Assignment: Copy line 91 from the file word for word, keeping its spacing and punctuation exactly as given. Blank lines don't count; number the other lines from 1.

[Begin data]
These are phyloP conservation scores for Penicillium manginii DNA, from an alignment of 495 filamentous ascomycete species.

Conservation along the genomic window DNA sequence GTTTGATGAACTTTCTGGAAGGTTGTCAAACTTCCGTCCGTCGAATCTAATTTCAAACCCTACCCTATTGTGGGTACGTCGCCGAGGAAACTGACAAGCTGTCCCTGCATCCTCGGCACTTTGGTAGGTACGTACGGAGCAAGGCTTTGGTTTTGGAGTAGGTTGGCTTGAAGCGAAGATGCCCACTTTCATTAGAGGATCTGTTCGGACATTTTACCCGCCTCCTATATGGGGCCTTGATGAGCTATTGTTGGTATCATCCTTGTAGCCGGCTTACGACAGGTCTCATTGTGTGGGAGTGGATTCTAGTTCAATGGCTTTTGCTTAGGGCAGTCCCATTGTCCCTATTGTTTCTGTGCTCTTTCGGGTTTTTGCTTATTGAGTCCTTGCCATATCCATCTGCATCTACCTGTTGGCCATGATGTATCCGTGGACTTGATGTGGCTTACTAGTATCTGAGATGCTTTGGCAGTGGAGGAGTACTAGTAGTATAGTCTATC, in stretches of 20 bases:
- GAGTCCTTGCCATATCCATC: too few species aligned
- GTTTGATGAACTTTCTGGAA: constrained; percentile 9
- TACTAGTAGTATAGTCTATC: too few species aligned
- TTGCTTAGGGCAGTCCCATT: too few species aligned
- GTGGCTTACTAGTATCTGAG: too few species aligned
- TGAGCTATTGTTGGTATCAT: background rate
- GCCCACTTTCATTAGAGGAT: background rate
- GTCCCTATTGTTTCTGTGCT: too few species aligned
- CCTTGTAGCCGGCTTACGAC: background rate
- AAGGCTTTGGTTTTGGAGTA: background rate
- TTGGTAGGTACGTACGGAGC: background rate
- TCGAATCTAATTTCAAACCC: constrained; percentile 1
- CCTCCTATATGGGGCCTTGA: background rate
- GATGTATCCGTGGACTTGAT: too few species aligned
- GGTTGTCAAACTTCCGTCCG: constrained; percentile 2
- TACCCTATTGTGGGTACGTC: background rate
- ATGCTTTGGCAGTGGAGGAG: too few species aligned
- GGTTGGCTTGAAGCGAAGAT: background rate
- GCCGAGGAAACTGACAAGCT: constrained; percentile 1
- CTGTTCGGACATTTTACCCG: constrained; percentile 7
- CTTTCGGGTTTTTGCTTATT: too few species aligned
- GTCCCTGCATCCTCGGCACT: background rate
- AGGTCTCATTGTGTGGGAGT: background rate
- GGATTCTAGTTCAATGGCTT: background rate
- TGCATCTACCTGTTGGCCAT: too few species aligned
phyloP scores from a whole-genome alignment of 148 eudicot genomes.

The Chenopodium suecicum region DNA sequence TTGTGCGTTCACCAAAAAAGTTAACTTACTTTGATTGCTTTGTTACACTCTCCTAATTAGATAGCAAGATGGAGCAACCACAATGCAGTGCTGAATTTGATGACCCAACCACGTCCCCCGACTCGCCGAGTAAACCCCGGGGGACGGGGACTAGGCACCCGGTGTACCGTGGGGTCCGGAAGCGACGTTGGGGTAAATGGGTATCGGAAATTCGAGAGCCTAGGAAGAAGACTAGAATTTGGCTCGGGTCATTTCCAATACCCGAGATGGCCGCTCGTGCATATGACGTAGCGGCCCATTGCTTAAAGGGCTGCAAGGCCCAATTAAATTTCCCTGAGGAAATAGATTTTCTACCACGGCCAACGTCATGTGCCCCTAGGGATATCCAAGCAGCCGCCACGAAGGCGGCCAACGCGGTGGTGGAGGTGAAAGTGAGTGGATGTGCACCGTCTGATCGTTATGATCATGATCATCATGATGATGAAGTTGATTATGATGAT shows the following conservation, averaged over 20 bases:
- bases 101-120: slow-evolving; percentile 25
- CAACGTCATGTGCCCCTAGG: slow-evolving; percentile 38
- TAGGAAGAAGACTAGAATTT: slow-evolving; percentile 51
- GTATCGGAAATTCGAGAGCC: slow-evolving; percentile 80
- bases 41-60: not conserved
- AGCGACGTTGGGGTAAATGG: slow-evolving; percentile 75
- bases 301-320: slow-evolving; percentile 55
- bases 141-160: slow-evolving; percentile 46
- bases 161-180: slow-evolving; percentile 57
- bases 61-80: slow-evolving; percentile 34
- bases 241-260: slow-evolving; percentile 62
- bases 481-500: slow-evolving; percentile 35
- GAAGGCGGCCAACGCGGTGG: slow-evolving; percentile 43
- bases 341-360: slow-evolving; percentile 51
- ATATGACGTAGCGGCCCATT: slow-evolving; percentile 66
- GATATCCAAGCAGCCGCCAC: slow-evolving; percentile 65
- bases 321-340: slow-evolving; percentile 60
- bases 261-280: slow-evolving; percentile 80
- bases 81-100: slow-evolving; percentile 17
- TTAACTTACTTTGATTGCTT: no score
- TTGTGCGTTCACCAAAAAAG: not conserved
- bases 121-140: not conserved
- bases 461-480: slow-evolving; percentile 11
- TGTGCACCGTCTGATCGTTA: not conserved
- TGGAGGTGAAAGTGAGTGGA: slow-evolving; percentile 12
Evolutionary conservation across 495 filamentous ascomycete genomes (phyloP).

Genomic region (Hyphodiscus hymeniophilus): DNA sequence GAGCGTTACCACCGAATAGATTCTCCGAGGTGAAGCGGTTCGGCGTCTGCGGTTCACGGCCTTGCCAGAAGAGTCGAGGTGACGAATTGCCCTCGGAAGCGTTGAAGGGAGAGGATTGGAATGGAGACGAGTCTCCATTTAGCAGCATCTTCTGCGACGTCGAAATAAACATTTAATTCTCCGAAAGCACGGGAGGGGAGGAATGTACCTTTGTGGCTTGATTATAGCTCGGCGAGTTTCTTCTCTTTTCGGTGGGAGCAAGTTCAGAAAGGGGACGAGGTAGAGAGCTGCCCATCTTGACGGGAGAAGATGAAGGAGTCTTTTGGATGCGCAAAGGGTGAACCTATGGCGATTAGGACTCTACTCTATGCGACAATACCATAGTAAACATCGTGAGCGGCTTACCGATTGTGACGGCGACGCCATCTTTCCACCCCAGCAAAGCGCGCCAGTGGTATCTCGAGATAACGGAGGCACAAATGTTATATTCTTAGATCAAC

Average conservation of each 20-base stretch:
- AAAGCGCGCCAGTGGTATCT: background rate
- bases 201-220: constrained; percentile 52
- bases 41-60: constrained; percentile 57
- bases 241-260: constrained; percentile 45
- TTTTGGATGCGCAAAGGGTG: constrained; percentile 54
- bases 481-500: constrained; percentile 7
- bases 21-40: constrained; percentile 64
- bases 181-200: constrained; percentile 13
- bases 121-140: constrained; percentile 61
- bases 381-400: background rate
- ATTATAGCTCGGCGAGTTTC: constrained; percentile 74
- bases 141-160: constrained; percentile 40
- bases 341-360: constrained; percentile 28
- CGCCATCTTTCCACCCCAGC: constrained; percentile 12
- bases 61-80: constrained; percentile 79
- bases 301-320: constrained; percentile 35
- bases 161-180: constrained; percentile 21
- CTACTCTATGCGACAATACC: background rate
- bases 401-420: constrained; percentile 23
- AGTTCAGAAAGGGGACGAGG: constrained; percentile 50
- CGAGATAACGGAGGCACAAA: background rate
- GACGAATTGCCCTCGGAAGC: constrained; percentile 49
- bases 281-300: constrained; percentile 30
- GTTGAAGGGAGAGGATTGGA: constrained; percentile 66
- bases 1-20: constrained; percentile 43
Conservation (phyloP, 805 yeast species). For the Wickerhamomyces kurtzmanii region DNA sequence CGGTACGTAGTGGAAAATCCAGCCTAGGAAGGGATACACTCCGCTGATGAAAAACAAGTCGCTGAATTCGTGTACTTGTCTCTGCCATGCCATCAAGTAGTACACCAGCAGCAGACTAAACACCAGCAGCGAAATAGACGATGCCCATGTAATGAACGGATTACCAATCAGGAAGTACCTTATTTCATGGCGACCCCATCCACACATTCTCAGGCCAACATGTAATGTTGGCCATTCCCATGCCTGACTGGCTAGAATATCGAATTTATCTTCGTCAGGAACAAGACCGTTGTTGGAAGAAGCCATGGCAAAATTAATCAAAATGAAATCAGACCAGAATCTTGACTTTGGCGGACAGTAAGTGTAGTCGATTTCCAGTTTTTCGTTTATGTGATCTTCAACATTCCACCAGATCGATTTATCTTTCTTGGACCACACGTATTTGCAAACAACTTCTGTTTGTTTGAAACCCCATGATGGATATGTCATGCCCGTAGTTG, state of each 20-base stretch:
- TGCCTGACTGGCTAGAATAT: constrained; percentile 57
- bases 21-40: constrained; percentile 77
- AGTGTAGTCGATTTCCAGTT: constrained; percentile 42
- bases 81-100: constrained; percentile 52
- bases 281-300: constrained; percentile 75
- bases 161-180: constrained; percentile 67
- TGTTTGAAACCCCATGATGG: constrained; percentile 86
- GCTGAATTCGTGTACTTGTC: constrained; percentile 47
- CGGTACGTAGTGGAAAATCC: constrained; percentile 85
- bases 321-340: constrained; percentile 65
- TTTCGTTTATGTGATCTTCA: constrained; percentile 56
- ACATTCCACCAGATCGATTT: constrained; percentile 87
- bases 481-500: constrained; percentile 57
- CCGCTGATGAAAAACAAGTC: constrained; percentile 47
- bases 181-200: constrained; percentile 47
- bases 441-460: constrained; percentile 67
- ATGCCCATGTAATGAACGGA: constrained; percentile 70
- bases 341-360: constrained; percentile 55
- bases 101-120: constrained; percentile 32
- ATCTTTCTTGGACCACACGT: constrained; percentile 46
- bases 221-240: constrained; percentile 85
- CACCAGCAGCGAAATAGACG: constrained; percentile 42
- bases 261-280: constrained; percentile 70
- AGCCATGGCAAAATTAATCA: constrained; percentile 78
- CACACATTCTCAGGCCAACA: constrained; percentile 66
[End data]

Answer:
- GCTGAATTCGTGTACTTGTC: constrained; percentile 47